Pressure grows on Mugabe as thousands attend rally calling for him to quit

Crowds have gathered on the streets of Zimbabwe's capital to demand Robert Mugabe's four decades of power come to an end.

Thousands of people have been singing, dancing and waving flags at the colourful gathering in Harare - and the event has been approved by the military.

Some carried posters with an image of the military commander who placed the President under house arrest earlier this week, along with the slogan: "Go, go, our general!!!"

One opponent of Mr Mugabe, who at 93 is the world's oldest head of state, described the upheaval as "like Christmas".

Another marcher, Frank Mutsindikwa, told Reuters: "These are tears of joy. I've been waiting all my life for this day. Free at last. We are free at last."

The rally has been organised by veterans of the country's independence war and long-standing opponents of Mugabe.

"We can't have a 93-year-old person ruling more than 15 million people," a poster circulating around the city said.

The army has been holding talks with Mr Mugabe on the "way forward" - and in a statement read on state-run television, military officials said the operation "remains solid" and urged Zimbabweans to remain patient.

Mr Mugabe, who stoked anger with the sacking of his vice president Emmerson Mnangagwa, has been left virtually powerless after being deserted by most of his allies.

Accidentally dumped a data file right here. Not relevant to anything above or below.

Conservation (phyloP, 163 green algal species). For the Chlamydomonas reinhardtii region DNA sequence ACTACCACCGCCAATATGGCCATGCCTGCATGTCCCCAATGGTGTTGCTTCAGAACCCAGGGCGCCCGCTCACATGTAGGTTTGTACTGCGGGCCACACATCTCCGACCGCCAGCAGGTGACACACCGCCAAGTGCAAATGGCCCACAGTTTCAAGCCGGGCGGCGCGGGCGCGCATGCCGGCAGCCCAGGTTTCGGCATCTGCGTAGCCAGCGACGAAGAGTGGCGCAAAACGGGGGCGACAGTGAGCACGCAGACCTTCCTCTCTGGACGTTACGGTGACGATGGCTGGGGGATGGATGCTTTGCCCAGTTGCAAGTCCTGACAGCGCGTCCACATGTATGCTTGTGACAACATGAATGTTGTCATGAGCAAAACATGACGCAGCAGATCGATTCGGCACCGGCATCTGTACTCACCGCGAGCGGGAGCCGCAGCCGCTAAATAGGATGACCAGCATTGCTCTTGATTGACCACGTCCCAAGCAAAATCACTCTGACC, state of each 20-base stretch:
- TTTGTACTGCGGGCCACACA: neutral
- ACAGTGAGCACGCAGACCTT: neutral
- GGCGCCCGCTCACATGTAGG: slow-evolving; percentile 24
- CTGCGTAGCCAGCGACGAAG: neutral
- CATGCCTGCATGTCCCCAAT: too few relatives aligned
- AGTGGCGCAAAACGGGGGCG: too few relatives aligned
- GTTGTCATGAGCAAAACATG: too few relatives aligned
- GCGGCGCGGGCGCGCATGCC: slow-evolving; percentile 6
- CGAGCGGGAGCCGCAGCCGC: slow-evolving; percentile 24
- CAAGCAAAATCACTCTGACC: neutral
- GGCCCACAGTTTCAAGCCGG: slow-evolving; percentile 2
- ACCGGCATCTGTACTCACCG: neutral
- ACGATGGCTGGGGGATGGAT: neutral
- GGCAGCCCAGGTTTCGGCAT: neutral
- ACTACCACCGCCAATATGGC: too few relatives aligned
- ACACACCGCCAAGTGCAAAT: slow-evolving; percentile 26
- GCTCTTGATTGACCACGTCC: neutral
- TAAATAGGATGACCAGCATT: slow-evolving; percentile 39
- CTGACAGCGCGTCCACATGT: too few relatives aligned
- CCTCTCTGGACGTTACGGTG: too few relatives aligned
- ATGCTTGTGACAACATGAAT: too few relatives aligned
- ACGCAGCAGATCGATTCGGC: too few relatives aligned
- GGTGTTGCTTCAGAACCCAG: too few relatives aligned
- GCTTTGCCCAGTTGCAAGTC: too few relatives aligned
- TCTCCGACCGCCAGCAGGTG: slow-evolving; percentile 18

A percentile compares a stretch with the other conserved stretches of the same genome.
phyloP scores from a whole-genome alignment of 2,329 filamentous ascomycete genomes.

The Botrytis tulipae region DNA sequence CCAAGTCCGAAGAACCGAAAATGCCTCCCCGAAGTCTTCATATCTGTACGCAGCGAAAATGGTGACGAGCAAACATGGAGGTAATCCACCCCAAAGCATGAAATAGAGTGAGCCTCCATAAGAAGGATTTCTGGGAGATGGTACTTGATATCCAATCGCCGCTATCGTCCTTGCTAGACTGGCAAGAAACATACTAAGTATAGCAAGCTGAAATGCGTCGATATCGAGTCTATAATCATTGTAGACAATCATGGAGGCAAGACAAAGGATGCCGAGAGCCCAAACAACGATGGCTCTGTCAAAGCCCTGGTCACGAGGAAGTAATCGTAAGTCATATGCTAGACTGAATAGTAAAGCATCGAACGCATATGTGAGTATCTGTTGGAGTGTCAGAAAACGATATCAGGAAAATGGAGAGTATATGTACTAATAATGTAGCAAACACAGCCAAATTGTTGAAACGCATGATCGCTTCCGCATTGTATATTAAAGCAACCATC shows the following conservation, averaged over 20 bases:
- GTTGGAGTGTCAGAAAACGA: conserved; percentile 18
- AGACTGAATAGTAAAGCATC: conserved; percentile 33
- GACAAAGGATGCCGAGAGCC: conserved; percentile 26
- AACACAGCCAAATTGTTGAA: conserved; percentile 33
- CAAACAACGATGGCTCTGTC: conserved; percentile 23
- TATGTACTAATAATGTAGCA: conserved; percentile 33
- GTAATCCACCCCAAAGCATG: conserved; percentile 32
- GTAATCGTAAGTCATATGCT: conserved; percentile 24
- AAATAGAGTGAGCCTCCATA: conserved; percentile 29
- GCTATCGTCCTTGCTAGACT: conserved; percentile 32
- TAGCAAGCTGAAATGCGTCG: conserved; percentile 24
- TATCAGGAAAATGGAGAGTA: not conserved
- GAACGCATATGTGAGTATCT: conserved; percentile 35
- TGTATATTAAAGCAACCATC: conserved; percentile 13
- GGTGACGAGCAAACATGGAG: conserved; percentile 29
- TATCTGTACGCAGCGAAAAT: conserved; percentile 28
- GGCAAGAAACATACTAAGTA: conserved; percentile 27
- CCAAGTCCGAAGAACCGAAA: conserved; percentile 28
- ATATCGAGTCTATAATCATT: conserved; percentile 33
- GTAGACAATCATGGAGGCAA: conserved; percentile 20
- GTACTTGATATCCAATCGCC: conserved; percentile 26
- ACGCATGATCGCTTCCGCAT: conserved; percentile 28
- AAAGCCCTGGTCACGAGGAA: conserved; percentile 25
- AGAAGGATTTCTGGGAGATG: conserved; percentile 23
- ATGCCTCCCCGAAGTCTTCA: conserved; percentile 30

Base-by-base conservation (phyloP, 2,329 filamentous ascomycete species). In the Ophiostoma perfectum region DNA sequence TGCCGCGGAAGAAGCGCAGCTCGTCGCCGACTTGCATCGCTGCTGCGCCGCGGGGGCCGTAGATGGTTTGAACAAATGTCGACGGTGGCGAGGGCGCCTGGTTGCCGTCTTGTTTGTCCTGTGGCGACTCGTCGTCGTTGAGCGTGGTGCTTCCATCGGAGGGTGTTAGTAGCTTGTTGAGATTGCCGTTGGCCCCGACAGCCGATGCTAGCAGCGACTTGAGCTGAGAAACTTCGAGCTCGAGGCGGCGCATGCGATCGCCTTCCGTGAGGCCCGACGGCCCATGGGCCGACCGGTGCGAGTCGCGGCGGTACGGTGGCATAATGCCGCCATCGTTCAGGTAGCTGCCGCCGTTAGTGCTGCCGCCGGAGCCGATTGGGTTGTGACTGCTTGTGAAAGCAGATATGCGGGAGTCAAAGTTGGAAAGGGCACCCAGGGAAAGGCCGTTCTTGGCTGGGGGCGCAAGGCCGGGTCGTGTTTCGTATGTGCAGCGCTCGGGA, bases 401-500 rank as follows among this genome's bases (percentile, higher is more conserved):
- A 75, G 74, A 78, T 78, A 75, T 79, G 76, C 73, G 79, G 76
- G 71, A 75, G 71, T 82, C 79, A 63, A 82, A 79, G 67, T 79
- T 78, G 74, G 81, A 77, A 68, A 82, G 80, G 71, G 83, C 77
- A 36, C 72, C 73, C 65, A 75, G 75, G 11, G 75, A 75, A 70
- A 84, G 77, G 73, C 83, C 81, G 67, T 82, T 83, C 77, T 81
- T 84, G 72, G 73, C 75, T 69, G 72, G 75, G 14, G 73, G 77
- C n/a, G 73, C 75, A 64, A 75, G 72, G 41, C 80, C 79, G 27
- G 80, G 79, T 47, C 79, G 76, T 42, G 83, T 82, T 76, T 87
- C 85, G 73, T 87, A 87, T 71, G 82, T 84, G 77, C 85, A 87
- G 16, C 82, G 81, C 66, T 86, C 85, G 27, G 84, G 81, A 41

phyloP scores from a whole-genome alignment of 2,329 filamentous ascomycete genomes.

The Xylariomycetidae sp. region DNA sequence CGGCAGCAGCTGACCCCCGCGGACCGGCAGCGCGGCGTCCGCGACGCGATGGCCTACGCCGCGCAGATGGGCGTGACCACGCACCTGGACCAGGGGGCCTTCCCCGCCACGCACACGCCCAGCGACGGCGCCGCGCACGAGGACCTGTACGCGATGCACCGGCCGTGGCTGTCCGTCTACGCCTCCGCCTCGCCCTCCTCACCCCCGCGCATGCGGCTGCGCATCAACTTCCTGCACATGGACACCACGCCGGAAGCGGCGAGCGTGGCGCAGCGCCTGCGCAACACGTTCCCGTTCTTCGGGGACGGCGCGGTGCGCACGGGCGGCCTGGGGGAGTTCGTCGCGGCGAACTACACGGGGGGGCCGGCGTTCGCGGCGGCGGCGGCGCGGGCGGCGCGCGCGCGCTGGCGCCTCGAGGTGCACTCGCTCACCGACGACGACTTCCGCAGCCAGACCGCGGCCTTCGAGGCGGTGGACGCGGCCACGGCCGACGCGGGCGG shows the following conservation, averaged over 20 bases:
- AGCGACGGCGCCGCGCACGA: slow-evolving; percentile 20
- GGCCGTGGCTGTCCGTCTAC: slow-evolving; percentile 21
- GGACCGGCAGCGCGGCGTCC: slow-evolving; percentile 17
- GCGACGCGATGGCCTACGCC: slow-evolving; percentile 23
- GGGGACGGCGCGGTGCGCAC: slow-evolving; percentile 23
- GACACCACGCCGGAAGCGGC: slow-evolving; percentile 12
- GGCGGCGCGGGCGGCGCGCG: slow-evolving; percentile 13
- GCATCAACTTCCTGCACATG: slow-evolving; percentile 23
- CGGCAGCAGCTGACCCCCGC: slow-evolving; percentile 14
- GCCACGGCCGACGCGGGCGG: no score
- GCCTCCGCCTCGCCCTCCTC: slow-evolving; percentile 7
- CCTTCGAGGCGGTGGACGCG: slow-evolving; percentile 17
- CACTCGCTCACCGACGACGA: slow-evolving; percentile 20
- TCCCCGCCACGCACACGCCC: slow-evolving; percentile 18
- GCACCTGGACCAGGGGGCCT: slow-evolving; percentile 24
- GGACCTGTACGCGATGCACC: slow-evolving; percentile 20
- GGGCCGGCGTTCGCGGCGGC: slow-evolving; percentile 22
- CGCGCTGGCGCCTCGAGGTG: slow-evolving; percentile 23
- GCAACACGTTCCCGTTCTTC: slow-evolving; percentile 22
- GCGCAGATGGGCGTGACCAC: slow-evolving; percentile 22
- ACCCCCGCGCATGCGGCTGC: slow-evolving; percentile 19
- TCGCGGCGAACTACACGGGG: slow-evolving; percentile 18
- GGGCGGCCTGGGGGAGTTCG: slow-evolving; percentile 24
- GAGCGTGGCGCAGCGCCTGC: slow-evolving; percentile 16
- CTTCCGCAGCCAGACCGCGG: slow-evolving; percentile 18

All 10 regional branches of his ruling Zanu-PF party have passed votes of no confidence in Mr Mugabe - with spokesmen from each area appearing on the news to read near identical statements calling for him to quit.

"The province resolved unanimously to recall the president ... from being the president of the party and the government," said Cornelius Mupereri, a spokesman for the party's Midlands region.

According to Zimbabwe's war veterans' association, Mr Mugabe has asked for "a few more days, a few more months".

He made his first public appearance since the apparent coup earlier on Friday, turning up at a graduation ceremony at the University of Zimbabwe.

Wearing an academic gown and mortar board, he was cheered by the crowd as he opened the ceremony.

The catalyst for the move against Mr Mugabe was the removal of his vice president, who was believed to be the military's preferred candidate to replace the President if he died or resigned.

This cleared the way for first lady Grace Mugabe - who is 41 years younger than Mr Mugabe - to succeed her husband, a prospect that is thought to have angered many top military officers.